The Bureau's climate model accounts for all oceanic and atmospheric influences on Australia's climate when generating its forecasts, as well as the influence of climate change.

Current state of climate drivers:

  • The Southern Annular Mode (SAM) is likely to remain positive for at least the next two to three weeks. During summer, a positive SAM historically increases the chance of above average rainfall for parts of eastern NSW, south-eastern Queensland, eastern Victoria, and north-east Tasmania, but increases the chance of below average rainfall for western Tasmania. Rainfall increases are due to the positive SAM shifting westerly winds further south, increasing onshore flow over south-east Australia.
  • The El Niño event continues in the tropical Pacific –  the typical drying influence of El Niño on Australia's climate usually reduces during summer, especially in the east. As we have seen this year and in the historical data, high-impact rainfall events can occur during El Niño years, particularly during October to April when severe storm frequency peaks, even when the season is dry overall.
  • A positive Indian Ocean Dipole (IOD) event remains active, but is weakening steadily. IOD events typically breakdown as the monsoon trough shifts south into the southern hemisphere, typically at the end of spring. Given the current strength of this event, the breakdown this year has been later than usual. Model forecasts suggest the positive IOD is likely to continue to ease over the coming weeks, with the majority indicating the IOD index will fall below +0.4 °C in January.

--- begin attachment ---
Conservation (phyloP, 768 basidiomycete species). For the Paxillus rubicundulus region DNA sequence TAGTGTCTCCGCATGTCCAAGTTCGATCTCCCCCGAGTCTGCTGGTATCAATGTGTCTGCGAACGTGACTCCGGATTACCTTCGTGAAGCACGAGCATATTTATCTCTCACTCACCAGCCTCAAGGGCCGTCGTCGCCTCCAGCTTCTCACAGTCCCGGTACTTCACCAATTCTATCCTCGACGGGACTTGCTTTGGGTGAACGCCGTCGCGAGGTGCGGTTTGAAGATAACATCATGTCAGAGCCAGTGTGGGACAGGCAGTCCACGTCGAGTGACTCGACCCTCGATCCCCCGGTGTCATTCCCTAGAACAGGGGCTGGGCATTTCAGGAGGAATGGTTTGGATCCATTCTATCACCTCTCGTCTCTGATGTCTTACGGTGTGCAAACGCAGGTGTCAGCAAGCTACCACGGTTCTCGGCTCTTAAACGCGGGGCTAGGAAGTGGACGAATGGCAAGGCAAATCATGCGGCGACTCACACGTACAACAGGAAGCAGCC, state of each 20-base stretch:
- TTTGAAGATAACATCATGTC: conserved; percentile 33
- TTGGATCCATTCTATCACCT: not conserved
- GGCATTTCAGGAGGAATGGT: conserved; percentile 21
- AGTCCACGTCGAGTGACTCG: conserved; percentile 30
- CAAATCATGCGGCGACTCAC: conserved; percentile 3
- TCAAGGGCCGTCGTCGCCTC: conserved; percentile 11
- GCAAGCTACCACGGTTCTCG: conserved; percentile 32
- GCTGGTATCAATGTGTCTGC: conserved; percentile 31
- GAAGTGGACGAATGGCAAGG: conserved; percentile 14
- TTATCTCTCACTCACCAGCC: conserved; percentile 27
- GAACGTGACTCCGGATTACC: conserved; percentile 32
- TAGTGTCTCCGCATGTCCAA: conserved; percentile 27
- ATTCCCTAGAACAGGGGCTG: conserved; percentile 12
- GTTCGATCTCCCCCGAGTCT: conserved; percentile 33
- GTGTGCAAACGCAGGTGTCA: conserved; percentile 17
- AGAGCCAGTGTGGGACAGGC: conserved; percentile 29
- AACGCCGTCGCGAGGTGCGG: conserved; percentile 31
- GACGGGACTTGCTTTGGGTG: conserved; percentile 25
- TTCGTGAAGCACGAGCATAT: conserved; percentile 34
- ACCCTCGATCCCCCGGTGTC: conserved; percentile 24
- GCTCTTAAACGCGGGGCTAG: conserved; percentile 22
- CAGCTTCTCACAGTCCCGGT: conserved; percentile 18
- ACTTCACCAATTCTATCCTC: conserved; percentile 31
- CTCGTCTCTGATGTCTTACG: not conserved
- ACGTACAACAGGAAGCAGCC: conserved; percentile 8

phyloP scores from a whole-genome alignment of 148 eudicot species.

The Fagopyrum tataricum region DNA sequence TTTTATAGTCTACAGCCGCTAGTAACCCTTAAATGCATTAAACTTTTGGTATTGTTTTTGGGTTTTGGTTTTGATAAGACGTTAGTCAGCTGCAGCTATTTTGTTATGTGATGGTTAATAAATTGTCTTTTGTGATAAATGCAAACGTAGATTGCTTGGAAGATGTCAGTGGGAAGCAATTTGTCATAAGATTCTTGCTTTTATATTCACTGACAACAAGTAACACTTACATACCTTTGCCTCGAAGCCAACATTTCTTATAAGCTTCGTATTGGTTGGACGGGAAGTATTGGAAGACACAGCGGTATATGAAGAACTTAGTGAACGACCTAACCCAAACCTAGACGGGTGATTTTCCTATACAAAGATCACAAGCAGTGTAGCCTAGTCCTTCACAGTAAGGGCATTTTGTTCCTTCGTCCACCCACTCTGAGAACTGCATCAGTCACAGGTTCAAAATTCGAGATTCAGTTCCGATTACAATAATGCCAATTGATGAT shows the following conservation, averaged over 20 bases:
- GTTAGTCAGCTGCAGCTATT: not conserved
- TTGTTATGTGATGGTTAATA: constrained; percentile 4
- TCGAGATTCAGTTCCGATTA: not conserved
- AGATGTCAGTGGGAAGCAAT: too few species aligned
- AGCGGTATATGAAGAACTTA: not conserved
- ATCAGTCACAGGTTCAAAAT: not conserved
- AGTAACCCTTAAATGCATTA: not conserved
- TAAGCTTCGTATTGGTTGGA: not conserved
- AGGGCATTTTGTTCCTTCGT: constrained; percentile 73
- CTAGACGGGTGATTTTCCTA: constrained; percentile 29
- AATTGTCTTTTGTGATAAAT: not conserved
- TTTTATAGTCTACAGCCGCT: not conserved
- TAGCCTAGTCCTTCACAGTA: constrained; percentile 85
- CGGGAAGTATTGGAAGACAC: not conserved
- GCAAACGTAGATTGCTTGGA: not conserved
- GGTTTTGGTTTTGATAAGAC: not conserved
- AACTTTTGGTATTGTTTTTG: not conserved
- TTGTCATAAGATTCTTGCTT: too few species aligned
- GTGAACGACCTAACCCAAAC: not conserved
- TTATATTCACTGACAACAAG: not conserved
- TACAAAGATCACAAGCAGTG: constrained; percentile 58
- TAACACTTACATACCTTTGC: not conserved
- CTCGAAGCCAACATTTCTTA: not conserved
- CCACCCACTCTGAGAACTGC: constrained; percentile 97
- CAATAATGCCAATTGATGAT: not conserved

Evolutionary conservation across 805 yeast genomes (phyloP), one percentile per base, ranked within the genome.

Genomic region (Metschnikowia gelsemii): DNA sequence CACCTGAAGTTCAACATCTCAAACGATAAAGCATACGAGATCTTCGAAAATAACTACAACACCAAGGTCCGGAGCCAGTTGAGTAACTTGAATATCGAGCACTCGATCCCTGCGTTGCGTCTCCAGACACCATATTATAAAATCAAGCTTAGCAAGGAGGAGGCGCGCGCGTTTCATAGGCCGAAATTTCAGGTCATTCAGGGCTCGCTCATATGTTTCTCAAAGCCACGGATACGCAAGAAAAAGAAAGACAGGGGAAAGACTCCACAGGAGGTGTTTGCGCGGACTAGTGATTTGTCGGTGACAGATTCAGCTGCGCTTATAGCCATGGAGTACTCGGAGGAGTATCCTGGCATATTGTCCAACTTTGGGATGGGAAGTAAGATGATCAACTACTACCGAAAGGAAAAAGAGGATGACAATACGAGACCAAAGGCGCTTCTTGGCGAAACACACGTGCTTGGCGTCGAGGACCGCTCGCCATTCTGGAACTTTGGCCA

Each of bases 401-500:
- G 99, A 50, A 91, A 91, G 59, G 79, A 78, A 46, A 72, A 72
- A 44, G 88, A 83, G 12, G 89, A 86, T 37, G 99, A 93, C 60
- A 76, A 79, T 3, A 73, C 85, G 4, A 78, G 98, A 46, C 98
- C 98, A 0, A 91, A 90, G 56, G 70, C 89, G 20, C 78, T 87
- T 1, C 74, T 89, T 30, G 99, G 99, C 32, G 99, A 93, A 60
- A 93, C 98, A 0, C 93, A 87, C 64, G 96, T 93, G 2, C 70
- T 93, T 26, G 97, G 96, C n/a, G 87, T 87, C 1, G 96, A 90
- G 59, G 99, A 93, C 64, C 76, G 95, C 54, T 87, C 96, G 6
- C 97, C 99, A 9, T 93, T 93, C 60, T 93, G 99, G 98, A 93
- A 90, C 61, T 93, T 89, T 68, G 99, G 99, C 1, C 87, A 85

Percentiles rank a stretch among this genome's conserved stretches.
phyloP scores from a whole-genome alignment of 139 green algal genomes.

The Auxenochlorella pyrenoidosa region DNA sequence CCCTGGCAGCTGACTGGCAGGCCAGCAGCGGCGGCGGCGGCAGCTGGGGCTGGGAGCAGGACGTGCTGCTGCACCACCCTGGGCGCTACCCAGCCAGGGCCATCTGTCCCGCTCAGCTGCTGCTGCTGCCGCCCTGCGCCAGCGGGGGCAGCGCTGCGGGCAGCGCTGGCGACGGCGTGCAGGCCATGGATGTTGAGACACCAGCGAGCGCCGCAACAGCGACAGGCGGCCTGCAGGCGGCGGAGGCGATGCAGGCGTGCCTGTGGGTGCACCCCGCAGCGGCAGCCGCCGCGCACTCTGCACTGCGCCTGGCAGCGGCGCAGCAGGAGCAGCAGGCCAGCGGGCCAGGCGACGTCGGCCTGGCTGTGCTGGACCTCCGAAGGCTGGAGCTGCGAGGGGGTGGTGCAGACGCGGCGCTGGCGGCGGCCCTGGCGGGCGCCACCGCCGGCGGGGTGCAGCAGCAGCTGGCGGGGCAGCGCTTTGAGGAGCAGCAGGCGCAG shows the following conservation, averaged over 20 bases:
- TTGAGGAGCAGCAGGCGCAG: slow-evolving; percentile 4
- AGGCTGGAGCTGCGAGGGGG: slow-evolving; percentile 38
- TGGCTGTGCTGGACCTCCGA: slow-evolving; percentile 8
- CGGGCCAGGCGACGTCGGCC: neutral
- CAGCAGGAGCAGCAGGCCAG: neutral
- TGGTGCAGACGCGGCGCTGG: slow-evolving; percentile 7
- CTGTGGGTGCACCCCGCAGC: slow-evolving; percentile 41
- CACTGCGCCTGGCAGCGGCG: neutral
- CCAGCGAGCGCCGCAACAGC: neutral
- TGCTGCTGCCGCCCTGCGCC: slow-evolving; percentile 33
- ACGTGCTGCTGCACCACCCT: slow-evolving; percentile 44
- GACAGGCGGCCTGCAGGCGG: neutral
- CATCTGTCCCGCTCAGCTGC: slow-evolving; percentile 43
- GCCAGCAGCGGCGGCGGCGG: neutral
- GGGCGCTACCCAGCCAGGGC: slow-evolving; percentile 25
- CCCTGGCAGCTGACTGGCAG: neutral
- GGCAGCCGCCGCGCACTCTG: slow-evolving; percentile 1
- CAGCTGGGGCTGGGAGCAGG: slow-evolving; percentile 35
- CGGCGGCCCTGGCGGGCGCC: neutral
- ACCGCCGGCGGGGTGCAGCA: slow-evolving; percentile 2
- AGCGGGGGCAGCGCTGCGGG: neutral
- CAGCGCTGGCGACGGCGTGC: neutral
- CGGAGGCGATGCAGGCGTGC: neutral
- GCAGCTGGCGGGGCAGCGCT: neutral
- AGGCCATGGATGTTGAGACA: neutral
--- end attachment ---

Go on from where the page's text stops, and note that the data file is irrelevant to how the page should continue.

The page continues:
• The Madden–Julian Oscillation (MJO) is currently over the western Pacific. International climate models suggest it will move eastwards across the western Pacific over the coming days and weaken, potentially re-strengthening over the Western Hemisphere and Africa after a week. While the MJO maintains its strength over the western Pacific, it increases the chance of above average rainfall over northern Australia. However, in the western hemisphere and Africa region, the MJO typically decreases the chance of above average rainfall.
  • Global warming – global sea surface temperatures (SSTs) were highest on record for their respective months during April to November. Forecast unusually warm sea surface temperatures (SSTs) in the Tasman Sea may also be contributing to a chance of above median summer rainfall over parts of Australia.

Australia's climate has warmed by 1.48 ± 0.23 °C since national records began in 1910. There has been an increase in extreme heat and fire weather associated with the warming. There has also been a trend towards a greater proportion of rainfall from high intensity, short duration rainfall events, especially across northern Australia.

The Southern Annular Mode (SAM) is currently positive and is likely to remain positive for at least the next two to three weeks. During summer, positive SAM increases the chance of above average rainfall for parts of eastern NSW, south-eastern Queensland, eastern Victoria, and north-eastern Tasmania, but increases the chance of below average rainfall for western Tasmania. The increased chance of rainfall is due to the positive SAM shifting westerly winds further south, increasing onshore flow over south-east Australia.

International model forecasts indicate warming of the equatorial Pacific has likely peaked, although sea surface temperatures are expected to remain above El Niño thresholds into the southern hemisphere autumn 2024. The 2023 El Niño event is tracking around at least moderate strength. 

The long-range forecast for the southern hemisphere summer indicates rainfall is likely to be below median across much of northern and western Australia. The influence of El Niño on Australian rainfall usually reduces during summer, especially in the east; however, below median rainfall is still often observed in the north-east. Additionally, high-impact rainfall events can occur during El Niño years, particularly during October to April when severe storm frequency peaks and there is an overlap with the tropical cyclone season (November to April).

Product code: IDCKGEWW00